I have got a huge CD collection but I am more and more using downloads. Since there actually are shops who do offer flac that has become a valuable option.
Do you know Ampache? How do you organise a huge file collection?
Baboom.com is well worth checking out. Discocered Tiki Taane's "Past Present Future" there and really like it. Very Linux friendly shop.

Thanks for the comment, Tobs!

The site you mention, baboom.com, looks interesting; going to have to check that out. Thanks for the recommendation!

I urge you to start ripping your CDs! Don't let all that great music sit on the shelf...

WIth respect to organizing, I plan to discuss a bit of that in upcoming articles. But in the meantime, there are tons of online articles about "the best Linux music player"; I suggest you read some of them to get an idea of what kind of features appeal to you with regard to organizing your library.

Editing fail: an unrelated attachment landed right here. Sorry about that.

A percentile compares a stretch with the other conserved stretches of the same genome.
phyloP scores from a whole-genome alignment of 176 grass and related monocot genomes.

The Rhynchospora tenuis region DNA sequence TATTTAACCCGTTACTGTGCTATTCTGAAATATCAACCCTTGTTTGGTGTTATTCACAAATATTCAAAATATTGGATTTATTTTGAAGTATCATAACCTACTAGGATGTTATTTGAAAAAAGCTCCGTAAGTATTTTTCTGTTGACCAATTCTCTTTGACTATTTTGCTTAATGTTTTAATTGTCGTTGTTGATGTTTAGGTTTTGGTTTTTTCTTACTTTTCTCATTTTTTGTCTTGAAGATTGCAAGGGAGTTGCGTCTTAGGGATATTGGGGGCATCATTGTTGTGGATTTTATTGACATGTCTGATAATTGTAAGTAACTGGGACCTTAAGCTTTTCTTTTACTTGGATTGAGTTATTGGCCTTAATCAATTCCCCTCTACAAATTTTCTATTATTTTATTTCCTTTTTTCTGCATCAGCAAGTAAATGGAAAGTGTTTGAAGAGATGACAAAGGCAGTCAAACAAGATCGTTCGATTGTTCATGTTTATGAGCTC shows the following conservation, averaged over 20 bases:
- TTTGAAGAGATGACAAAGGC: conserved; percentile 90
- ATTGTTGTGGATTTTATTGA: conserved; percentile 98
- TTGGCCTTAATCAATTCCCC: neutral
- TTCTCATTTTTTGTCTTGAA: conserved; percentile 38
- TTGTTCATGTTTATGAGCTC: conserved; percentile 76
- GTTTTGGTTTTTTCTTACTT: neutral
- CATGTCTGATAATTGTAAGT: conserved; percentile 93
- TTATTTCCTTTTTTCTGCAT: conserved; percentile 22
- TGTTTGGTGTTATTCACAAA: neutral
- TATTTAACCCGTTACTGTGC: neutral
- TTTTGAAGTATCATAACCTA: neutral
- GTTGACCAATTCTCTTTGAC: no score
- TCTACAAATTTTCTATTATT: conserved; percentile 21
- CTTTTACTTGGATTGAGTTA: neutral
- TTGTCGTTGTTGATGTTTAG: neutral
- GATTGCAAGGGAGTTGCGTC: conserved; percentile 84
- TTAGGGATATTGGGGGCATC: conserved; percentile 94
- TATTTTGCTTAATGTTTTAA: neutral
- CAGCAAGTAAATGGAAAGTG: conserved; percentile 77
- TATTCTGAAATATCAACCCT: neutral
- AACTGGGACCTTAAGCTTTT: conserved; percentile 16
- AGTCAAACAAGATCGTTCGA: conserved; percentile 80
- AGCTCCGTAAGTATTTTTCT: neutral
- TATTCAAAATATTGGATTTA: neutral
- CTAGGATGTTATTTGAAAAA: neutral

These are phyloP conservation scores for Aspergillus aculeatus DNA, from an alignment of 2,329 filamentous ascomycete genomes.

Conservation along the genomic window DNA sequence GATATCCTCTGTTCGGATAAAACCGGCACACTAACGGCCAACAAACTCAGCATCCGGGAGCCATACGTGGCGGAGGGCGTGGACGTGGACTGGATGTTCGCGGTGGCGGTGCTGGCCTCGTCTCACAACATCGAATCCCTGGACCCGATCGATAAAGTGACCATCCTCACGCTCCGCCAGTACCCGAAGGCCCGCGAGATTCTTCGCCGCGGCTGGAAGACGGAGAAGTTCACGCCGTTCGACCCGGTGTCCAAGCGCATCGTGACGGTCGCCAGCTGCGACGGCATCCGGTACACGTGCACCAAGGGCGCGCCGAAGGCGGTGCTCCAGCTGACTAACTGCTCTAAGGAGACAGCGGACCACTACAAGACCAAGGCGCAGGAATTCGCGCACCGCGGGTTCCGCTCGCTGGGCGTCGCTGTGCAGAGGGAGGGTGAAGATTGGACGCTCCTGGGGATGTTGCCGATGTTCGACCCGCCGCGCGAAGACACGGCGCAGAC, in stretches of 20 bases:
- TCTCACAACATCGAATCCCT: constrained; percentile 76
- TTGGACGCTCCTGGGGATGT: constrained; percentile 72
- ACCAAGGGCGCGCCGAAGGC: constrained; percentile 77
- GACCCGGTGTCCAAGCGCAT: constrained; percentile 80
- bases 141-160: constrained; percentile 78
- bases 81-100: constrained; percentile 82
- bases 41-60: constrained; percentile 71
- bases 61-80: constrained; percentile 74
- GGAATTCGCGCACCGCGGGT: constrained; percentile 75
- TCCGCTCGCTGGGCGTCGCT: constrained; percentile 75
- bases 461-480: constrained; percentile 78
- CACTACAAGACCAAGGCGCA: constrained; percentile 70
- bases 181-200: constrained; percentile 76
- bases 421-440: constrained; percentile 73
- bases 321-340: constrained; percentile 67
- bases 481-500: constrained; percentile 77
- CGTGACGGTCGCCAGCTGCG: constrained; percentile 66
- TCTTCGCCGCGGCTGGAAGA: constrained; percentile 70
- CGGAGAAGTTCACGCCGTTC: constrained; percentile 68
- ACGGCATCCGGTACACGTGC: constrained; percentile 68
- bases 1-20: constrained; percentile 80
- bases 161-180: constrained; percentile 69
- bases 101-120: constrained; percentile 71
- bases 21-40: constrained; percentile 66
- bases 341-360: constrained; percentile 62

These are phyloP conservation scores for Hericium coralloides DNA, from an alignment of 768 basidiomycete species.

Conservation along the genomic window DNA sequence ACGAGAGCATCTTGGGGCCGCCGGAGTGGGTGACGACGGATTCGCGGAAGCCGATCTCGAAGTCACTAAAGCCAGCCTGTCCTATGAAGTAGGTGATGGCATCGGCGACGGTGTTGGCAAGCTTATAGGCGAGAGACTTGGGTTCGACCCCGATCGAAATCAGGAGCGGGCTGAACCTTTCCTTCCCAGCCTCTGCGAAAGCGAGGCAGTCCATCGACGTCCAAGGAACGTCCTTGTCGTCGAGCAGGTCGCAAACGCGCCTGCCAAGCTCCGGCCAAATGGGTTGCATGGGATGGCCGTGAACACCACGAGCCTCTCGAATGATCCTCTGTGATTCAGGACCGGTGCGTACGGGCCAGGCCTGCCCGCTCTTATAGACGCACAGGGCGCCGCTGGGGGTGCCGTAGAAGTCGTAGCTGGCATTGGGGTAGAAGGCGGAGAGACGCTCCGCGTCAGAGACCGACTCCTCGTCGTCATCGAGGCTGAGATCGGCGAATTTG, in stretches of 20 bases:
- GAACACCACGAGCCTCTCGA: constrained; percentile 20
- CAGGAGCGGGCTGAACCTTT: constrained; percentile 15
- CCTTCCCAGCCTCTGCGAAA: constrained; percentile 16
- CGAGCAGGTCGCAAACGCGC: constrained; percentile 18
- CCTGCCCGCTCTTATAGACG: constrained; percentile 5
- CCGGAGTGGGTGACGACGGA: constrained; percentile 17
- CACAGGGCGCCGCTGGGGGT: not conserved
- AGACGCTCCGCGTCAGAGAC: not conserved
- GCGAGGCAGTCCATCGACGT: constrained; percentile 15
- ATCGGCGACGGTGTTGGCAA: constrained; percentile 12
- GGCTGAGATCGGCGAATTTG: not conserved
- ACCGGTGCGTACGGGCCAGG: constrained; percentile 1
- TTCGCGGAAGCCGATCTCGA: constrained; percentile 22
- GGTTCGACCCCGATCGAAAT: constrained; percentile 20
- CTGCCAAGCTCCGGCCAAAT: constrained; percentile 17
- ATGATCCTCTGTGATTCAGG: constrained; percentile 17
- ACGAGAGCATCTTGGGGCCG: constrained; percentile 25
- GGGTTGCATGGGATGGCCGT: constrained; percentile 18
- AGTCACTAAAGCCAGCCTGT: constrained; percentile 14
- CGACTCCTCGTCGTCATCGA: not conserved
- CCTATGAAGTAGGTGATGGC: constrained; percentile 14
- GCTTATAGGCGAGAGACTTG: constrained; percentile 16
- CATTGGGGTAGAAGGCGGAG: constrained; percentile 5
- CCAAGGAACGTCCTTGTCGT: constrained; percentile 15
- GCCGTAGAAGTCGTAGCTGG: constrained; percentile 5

With respect to hi-res 5.1 FLAC files, the first thing you need is something that will generally play 5.1 data, which for most people is their home theatre gear. Some home theatre receivers or blu-ray players support connecting a USB drive containing media files, but I haven't yet run into one that decodes FLAC. Having said that, I haven't really been looking. There are some multichannel DACs (for example this http://www.exasound.com/e28/Overview.aspx or this one http://www.essenceelectrostatic.com/product/evolve-hdmi-multi-channel-d…). Also, if you have a computer that you can dedicate to that purpose that has an optical out, and if your home theatre receiver has an optical in, you may be able to connect and play the music that way.

Thanks again for the comment.

In reply to by Tobs (not verified)

Chris,

I am not A Google fan boi by any stretch but you can download a DRM free version of any music you purchase from the Google Play store. You also failed to mention archive.org which offers lots of DRM free music at no charge (e.g. their Grateful Dead collection)